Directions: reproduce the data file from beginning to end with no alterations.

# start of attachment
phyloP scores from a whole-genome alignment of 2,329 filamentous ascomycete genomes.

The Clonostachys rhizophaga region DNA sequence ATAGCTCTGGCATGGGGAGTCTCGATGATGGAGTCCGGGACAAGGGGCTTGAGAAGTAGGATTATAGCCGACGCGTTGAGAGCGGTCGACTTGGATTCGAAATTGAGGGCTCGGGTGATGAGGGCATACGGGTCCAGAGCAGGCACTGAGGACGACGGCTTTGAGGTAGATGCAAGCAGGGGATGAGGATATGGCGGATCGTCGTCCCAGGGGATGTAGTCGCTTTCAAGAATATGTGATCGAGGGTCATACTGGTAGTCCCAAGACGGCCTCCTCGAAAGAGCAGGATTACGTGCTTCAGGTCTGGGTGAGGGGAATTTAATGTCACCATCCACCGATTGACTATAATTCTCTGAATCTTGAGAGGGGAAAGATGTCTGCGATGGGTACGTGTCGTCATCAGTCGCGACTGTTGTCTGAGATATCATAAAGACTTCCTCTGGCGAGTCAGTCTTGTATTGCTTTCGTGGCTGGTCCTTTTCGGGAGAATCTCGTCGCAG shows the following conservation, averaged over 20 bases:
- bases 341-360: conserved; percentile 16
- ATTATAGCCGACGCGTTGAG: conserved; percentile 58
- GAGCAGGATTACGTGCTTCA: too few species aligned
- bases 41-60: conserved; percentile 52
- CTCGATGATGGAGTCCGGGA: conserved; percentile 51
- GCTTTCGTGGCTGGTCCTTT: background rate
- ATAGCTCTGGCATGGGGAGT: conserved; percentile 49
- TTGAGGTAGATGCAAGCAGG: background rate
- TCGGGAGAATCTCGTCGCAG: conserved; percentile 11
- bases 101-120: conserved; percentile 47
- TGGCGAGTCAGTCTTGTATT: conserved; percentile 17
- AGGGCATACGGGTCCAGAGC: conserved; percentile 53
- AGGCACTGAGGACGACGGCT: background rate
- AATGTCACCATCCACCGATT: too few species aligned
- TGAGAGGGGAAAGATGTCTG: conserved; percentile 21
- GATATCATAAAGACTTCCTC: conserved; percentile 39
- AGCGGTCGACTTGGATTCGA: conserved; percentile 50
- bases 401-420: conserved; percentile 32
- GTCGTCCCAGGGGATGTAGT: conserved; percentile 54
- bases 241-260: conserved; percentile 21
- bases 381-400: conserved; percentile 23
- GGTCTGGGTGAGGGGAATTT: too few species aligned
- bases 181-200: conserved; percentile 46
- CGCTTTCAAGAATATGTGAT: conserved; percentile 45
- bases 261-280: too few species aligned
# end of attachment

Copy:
phyloP scores from a whole-genome alignment of 2,329 filamentous ascomycete genomes.

The Clonostachys rhizophaga region DNA sequence ATAGCTCTGGCATGGGGAGTCTCGATGATGGAGTCCGGGACAAGGGGCTTGAGAAGTAGGATTATAGCCGACGCGTTGAGAGCGGTCGACTTGGATTCGAAATTGAGGGCTCGGGTGATGAGGGCATACGGGTCCAGAGCAGGCACTGAGGACGACGGCTTTGAGGTAGATGCAAGCAGGGGATGAGGATATGGCGGATCGTCGTCCCAGGGGATGTAGTCGCTTTCAAGAATATGTGATCGAGGGTCATACTGGTAGTCCCAAGACGGCCTCCTCGAAAGAGCAGGATTACGTGCTTCAGGTCTGGGTGAGGGGAATTTAATGTCACCATCCACCGATTGACTATAATTCTCTGAATCTTGAGAGGGGAAAGATGTCTGCGATGGGTACGTGTCGTCATCAGTCGCGACTGTTGTCTGAGATATCATAAAGACTTCCTCTGGCGAGTCAGTCTTGTATTGCTTTCGTGGCTGGTCCTTTTCGGGAGAATCTCGTCGCAG shows the following conservation, averaged over 20 bases:
- bases 341-360: conserved; percentile 16
- ATTATAGCCGACGCGTTGAG: conserved; percentile 58
- GAGCAGGATTACGTGCTTCA: too few species aligned
- bases 41-60: conserved; percentile 52
- CTCGATGATGGAGTCCGGGA: conserved; percentile 51
- GCTTTCGTGGCTGGTCCTTT: background rate
- ATAGCTCTGGCATGGGGAGT: conserved; percentile 49
- TTGAGGTAGATGCAAGCAGG: background rate
- TCGGGAGAATCTCGTCGCAG: conserved; percentile 11
- bases 101-120: conserved; percentile 47
- TGGCGAGTCAGTCTTGTATT: conserved; percentile 17
- AGGGCATACGGGTCCAGAGC: conserved; percentile 53
- AGGCACTGAGGACGACGGCT: background rate
- AATGTCACCATCCACCGATT: too few species aligned
- TGAGAGGGGAAAGATGTCTG: conserved; percentile 21
- GATATCATAAAGACTTCCTC: conserved; percentile 39
- AGCGGTCGACTTGGATTCGA: conserved; percentile 50
- bases 401-420: conserved; percentile 32
- GTCGTCCCAGGGGATGTAGT: conserved; percentile 54
- bases 241-260: conserved; percentile 21
- bases 381-400: conserved; percentile 23
- GGTCTGGGTGAGGGGAATTT: too few species aligned
- bases 181-200: conserved; percentile 46
- CGCTTTCAAGAATATGTGAT: conserved; percentile 45
- bases 261-280: too few species aligned